Philly judge defends church official’s trial, landmark conviction for child endangerment

PHILADELPHIA — A judge is defending her decisions in the trial of the first Catholic Church official in the United States to be charged and convicted in the cover-up of the priest abuse scandal.

Philadelphia Common Pleas Judge M. Teresa Sarmina concluded in a recent opinion that Monsignor William Lynn lied to perpetuate a church cover-up of child sexual abuse.

“The defendant learned that his predecessors handled clergy sex abuse in a way that prioritized shielding the church from scandal and … perpetuated the same system during his tenure,” she wrote in the 243-page decision, which summarized much of the trial testimony.

The document responds to trial decisions that Lynn is challenging on appeal. The appeal now goes to the state Superior Court. The Legal Intelligencer first reported Wednesday on the judge’s April 12 opinion.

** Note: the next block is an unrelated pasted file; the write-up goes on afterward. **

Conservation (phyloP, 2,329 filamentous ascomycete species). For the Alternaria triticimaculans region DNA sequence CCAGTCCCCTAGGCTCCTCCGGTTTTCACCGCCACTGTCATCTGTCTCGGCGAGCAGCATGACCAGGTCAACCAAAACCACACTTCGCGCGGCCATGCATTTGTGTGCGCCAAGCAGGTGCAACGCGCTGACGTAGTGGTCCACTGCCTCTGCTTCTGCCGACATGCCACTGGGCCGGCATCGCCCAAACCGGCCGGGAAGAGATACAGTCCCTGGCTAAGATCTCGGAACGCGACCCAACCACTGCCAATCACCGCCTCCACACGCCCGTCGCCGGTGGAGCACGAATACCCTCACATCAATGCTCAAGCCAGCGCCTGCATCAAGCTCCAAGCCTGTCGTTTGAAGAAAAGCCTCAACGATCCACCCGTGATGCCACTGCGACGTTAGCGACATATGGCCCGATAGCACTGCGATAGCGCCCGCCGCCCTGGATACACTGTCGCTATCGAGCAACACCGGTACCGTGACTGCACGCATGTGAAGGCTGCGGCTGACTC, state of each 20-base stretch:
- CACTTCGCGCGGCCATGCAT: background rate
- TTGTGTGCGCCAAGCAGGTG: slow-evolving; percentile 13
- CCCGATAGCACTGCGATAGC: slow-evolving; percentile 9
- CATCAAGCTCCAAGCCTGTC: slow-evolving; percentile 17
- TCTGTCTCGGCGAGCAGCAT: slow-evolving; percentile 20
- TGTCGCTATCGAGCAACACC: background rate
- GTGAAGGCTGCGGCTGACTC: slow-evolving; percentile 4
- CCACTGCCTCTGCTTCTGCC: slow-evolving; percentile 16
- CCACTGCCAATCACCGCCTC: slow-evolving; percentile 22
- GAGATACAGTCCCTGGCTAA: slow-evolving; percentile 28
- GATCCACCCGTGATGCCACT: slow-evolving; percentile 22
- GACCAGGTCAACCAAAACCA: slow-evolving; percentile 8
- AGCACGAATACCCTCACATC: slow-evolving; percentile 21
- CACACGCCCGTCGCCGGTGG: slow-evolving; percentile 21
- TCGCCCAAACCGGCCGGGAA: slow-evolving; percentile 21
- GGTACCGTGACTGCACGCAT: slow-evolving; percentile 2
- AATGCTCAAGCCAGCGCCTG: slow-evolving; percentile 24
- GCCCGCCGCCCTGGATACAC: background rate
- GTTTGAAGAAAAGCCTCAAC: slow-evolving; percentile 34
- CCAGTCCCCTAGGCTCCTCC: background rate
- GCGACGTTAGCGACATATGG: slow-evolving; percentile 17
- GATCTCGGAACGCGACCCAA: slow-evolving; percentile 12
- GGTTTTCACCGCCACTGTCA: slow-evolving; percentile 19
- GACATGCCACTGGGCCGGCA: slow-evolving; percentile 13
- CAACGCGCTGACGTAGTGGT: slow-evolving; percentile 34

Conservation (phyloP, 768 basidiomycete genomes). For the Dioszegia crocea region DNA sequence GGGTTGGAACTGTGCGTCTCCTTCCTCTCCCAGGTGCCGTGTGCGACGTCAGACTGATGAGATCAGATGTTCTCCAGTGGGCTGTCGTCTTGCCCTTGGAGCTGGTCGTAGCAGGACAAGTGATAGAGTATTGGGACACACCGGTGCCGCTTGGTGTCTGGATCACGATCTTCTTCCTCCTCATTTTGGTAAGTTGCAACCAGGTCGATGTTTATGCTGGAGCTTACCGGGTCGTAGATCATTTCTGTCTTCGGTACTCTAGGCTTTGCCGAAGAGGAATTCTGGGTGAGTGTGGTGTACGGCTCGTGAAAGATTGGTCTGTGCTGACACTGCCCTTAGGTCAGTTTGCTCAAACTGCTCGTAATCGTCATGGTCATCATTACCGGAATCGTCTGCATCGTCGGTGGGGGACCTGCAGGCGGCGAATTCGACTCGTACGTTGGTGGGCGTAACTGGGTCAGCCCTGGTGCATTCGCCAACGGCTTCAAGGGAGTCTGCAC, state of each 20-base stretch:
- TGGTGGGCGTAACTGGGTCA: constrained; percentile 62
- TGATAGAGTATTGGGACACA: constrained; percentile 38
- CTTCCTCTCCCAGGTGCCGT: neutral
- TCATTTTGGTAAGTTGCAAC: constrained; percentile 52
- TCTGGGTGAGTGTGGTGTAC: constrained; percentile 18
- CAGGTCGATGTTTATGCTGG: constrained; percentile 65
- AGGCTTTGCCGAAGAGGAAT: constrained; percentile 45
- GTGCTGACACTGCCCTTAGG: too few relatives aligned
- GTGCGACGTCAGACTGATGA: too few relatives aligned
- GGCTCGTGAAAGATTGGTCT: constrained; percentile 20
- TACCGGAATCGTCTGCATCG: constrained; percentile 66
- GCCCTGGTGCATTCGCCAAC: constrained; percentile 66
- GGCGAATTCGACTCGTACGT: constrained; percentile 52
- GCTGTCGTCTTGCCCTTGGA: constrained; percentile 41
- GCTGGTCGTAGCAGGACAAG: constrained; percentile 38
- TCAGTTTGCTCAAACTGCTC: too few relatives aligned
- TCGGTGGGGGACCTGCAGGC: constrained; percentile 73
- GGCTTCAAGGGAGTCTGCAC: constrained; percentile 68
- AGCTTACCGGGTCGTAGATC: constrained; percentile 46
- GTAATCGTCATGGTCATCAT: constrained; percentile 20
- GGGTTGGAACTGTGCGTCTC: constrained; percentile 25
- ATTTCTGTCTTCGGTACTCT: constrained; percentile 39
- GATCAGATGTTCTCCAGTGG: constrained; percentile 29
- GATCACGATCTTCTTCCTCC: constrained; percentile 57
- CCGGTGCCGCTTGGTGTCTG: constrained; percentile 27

Lynn, the longtime secretary for clergy, was convicted of child endangerment and is serving a three- to six-year prison term.

Defense lawyers argued during and after the three-month trial that the judge unfairly let jurors hear about priest sexual-abuse complaints filed long before Lynn worked at the Philadelphia archdiocese. Lynn served as secretary for clergy from 1992 to 2004, acting, in the judge’s words, as the point person for abuse complaints and a “funnel” for information going up the church’s chain of command to the archbishop.

The judge said the earlier abuse complaints, some dating to the 1950s, showed how Lynn continued the cover-up begun by his predecessors. And she rejected arguments that they unduly influenced jurors, noting the jurors convicted Lynn on just one of three counts.

“The contents of the Secret Archives (of priest-abuse complaints) illustrated that the defendant’s predecessors handled issues of clergy sex abuse consistently with the priorities of the archbishop,” she wrote. “… Those who came before the defendant consistently sought to minimize any potential for scandal and to protect the reputation of the church and its clergy.”

Lynn’s lawyers have argued that the child endangerment charge should not apply to him because he did not supervise any child.

(Washington Post)